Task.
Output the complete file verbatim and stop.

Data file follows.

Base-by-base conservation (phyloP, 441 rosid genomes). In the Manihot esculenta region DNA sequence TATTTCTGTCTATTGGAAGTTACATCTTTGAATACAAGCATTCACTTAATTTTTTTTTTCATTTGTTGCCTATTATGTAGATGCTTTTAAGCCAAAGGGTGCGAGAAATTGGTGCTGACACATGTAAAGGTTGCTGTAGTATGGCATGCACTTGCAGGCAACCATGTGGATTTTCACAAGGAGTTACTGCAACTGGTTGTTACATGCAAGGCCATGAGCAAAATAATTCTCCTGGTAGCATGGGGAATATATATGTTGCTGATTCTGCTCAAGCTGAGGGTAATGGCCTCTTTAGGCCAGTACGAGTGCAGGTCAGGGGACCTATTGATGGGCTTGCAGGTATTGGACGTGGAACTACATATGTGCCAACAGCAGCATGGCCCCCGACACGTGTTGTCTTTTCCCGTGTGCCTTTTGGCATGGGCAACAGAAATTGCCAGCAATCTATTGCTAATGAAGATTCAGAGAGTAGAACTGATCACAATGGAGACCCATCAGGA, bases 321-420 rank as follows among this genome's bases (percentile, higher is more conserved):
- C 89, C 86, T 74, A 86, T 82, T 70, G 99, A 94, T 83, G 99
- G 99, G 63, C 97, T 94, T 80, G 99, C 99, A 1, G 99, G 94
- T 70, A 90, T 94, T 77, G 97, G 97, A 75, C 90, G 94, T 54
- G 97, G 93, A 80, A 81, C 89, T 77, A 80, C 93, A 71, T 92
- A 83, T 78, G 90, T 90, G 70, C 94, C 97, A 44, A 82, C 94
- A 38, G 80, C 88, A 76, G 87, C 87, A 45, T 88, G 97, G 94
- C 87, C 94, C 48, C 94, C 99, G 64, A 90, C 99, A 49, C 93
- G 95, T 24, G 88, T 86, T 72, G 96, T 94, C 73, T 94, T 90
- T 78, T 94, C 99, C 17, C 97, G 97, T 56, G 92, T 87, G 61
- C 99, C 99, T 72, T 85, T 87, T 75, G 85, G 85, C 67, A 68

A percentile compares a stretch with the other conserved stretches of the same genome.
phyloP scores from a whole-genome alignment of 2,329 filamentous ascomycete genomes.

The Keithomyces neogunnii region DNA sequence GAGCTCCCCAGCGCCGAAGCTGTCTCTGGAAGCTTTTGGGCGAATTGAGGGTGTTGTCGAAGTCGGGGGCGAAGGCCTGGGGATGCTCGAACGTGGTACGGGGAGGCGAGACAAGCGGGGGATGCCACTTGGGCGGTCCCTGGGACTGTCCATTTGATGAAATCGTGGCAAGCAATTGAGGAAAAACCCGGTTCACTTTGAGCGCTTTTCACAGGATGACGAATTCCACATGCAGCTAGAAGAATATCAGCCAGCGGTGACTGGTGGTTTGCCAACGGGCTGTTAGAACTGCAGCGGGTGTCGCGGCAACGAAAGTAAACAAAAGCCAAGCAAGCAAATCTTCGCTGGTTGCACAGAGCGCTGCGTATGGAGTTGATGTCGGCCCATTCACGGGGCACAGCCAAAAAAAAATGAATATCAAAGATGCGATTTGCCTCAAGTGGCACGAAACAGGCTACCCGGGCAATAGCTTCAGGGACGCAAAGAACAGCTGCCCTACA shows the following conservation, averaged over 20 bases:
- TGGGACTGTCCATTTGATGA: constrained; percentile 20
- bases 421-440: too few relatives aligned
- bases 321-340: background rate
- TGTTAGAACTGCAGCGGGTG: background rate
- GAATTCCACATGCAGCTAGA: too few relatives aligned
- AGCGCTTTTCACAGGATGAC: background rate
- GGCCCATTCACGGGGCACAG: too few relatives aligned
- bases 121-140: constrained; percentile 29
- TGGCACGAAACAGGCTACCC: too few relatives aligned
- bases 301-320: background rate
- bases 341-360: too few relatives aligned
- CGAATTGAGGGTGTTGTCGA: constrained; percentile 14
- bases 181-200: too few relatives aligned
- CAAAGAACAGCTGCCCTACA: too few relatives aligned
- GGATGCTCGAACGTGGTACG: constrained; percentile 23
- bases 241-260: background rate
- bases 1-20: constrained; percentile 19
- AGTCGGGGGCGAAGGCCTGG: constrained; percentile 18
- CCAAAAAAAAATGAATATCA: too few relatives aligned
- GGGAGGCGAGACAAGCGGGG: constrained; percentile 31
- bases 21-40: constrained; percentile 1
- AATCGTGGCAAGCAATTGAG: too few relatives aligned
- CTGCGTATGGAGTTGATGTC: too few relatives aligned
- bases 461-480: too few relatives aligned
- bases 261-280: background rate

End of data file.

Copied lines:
Base-by-base conservation (phyloP, 441 rosid genomes). In the Manihot esculenta region DNA sequence TATTTCTGTCTATTGGAAGTTACATCTTTGAATACAAGCATTCACTTAATTTTTTTTTTCATTTGTTGCCTATTATGTAGATGCTTTTAAGCCAAAGGGTGCGAGAAATTGGTGCTGACACATGTAAAGGTTGCTGTAGTATGGCATGCACTTGCAGGCAACCATGTGGATTTTCACAAGGAGTTACTGCAACTGGTTGTTACATGCAAGGCCATGAGCAAAATAATTCTCCTGGTAGCATGGGGAATATATATGTTGCTGATTCTGCTCAAGCTGAGGGTAATGGCCTCTTTAGGCCAGTACGAGTGCAGGTCAGGGGACCTATTGATGGGCTTGCAGGTATTGGACGTGGAACTACATATGTGCCAACAGCAGCATGGCCCCCGACACGTGTTGTCTTTTCCCGTGTGCCTTTTGGCATGGGCAACAGAAATTGCCAGCAATCTATTGCTAATGAAGATTCAGAGAGTAGAACTGATCACAATGGAGACCCATCAGGA, bases 321-420 rank as follows among this genome's bases (percentile, higher is more conserved):
- C 89, C 86, T 74, A 86, T 82, T 70, G 99, A 94, T 83, G 99
- G 99, G 63, C 97, T 94, T 80, G 99, C 99, A 1, G 99, G 94
- T 70, A 90, T 94, T 77, G 97, G 97, A 75, C 90, G 94, T 54
- G 97, G 93, A 80, A 81, C 89, T 77, A 80, C 93, A 71, T 92
- A 83, T 78, G 90, T 90, G 70, C 94, C 97, A 44, A 82, C 94
- A 38, G 80, C 88, A 76, G 87, C 87, A 45, T 88, G 97, G 94
- C 87, C 94, C 48, C 94, C 99, G 64, A 90, C 99, A 49, C 93
- G 95, T 24, G 88, T 86, T 72, G 96, T 94, C 73, T 94, T 90
- T 78, T 94, C 99, C 17, C 97, G 97, T 56, G 92, T 87, G 61
- C 99, C 99, T 72, T 85, T 87, T 75, G 85, G 85, C 67, A 68

A percentile compares a stretch with the other conserved stretches of the same genome.
phyloP scores from a whole-genome alignment of 2,329 filamentous ascomycete genomes.

The Keithomyces neogunnii region DNA sequence GAGCTCCCCAGCGCCGAAGCTGTCTCTGGAAGCTTTTGGGCGAATTGAGGGTGTTGTCGAAGTCGGGGGCGAAGGCCTGGGGATGCTCGAACGTGGTACGGGGAGGCGAGACAAGCGGGGGATGCCACTTGGGCGGTCCCTGGGACTGTCCATTTGATGAAATCGTGGCAAGCAATTGAGGAAAAACCCGGTTCACTTTGAGCGCTTTTCACAGGATGACGAATTCCACATGCAGCTAGAAGAATATCAGCCAGCGGTGACTGGTGGTTTGCCAACGGGCTGTTAGAACTGCAGCGGGTGTCGCGGCAACGAAAGTAAACAAAAGCCAAGCAAGCAAATCTTCGCTGGTTGCACAGAGCGCTGCGTATGGAGTTGATGTCGGCCCATTCACGGGGCACAGCCAAAAAAAAATGAATATCAAAGATGCGATTTGCCTCAAGTGGCACGAAACAGGCTACCCGGGCAATAGCTTCAGGGACGCAAAGAACAGCTGCCCTACA shows the following conservation, averaged over 20 bases:
- TGGGACTGTCCATTTGATGA: constrained; percentile 20
- bases 421-440: too few relatives aligned
- bases 321-340: background rate
- TGTTAGAACTGCAGCGGGTG: background rate
- GAATTCCACATGCAGCTAGA: too few relatives aligned
- AGCGCTTTTCACAGGATGAC: background rate
- GGCCCATTCACGGGGCACAG: too few relatives aligned
- bases 121-140: constrained; percentile 29
- TGGCACGAAACAGGCTACCC: too few relatives aligned
- bases 301-320: background rate
- bases 341-360: too few relatives aligned
- CGAATTGAGGGTGTTGTCGA: constrained; percentile 14
- bases 181-200: too few relatives aligned
- CAAAGAACAGCTGCCCTACA: too few relatives aligned
- GGATGCTCGAACGTGGTACG: constrained; percentile 23
- bases 241-260: background rate
- bases 1-20: constrained; percentile 19
- AGTCGGGGGCGAAGGCCTGG: constrained; percentile 18
- CCAAAAAAAAATGAATATCA: too few relatives aligned
- GGGAGGCGAGACAAGCGGGG: constrained; percentile 31
- bases 21-40: constrained; percentile 1
- AATCGTGGCAAGCAATTGAG: too few relatives aligned
- CTGCGTATGGAGTTGATGTC: too few relatives aligned
- bases 461-480: too few relatives aligned
- bases 261-280: background rate